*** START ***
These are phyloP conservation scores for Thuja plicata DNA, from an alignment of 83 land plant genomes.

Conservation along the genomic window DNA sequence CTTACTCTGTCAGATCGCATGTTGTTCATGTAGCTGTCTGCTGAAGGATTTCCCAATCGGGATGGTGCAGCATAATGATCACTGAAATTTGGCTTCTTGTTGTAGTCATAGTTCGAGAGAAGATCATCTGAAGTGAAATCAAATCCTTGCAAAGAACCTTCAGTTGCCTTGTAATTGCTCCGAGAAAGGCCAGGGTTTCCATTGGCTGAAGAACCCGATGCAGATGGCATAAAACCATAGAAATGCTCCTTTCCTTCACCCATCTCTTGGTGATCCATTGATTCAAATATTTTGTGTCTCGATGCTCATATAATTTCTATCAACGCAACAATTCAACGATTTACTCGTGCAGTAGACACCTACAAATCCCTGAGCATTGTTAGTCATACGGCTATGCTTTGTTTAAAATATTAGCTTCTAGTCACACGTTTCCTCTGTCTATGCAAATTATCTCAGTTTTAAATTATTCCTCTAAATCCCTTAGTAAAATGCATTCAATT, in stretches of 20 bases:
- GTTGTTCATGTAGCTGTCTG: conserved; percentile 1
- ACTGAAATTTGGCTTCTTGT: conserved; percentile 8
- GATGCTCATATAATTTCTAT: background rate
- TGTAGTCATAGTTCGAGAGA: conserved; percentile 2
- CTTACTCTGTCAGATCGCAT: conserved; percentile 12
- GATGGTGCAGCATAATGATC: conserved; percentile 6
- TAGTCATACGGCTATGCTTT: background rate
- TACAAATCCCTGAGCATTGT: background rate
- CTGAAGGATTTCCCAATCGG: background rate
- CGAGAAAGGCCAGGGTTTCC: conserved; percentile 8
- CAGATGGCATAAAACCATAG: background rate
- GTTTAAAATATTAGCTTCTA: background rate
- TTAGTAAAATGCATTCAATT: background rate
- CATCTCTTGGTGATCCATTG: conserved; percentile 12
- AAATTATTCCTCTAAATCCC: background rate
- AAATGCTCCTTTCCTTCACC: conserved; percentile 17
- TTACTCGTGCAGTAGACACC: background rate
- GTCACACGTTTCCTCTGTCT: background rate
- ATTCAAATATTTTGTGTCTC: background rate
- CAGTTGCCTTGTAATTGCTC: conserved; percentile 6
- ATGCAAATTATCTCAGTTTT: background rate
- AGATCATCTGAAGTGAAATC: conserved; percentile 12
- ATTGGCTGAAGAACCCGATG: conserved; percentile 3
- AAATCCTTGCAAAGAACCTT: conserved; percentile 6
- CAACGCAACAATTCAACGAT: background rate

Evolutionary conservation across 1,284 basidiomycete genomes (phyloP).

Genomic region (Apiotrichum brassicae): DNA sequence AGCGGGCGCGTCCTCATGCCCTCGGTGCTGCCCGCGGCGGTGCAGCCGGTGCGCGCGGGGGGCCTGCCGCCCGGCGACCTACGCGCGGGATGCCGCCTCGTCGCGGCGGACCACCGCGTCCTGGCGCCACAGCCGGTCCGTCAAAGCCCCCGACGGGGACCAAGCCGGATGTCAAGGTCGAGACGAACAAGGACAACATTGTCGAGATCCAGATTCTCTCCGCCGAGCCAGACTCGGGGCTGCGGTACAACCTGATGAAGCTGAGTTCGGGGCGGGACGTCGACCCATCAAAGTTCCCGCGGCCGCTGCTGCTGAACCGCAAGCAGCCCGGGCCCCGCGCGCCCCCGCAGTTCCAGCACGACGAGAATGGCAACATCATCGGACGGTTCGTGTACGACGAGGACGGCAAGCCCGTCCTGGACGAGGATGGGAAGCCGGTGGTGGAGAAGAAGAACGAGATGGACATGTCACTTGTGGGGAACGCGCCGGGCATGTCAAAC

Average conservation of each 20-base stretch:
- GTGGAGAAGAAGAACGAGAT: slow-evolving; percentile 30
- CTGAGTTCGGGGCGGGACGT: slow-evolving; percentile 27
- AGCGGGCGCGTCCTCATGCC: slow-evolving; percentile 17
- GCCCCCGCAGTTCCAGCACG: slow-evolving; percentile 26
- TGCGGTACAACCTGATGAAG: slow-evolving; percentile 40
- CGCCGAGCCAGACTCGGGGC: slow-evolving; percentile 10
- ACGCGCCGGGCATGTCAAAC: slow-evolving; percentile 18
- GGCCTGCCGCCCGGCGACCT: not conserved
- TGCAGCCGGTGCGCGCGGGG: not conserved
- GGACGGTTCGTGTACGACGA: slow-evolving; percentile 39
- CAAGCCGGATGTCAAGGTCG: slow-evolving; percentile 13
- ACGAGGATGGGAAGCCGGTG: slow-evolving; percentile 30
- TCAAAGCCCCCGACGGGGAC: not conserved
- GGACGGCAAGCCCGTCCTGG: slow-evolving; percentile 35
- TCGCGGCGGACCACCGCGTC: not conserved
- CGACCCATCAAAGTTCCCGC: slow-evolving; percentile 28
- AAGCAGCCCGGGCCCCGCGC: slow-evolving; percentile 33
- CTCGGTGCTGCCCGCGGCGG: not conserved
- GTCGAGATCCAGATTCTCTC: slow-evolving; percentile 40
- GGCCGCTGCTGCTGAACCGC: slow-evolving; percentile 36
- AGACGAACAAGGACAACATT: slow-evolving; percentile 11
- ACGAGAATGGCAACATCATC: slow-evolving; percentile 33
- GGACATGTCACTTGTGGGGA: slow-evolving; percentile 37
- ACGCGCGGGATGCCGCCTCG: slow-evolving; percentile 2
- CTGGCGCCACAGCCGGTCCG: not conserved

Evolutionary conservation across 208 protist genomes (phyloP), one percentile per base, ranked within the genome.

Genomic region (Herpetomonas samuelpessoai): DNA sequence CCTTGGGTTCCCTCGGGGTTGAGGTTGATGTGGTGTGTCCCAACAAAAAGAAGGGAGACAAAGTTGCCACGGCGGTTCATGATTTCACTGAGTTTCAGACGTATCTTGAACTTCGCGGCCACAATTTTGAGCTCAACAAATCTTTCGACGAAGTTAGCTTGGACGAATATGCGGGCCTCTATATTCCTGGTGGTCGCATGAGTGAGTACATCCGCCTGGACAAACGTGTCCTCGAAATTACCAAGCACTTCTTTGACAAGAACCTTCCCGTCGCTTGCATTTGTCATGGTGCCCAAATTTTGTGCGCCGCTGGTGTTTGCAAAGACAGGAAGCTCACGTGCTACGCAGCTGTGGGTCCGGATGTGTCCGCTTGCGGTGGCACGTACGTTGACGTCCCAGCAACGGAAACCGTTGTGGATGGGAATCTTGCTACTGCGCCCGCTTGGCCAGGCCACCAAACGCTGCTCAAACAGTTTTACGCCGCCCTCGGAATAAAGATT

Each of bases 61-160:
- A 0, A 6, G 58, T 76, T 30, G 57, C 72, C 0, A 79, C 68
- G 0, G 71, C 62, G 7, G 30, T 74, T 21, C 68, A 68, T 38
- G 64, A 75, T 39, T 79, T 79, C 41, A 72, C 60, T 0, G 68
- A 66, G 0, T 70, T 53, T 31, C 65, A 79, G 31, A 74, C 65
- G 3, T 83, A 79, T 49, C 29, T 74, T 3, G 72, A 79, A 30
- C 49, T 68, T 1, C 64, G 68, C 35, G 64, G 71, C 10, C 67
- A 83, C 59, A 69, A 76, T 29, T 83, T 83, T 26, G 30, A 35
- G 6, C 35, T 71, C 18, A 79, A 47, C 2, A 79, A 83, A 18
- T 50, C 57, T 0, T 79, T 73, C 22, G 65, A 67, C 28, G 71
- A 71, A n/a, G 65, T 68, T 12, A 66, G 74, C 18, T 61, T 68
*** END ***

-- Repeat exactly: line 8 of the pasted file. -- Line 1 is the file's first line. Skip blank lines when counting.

- GATGGTGCAGCATAATGATC: conserved; percentile 6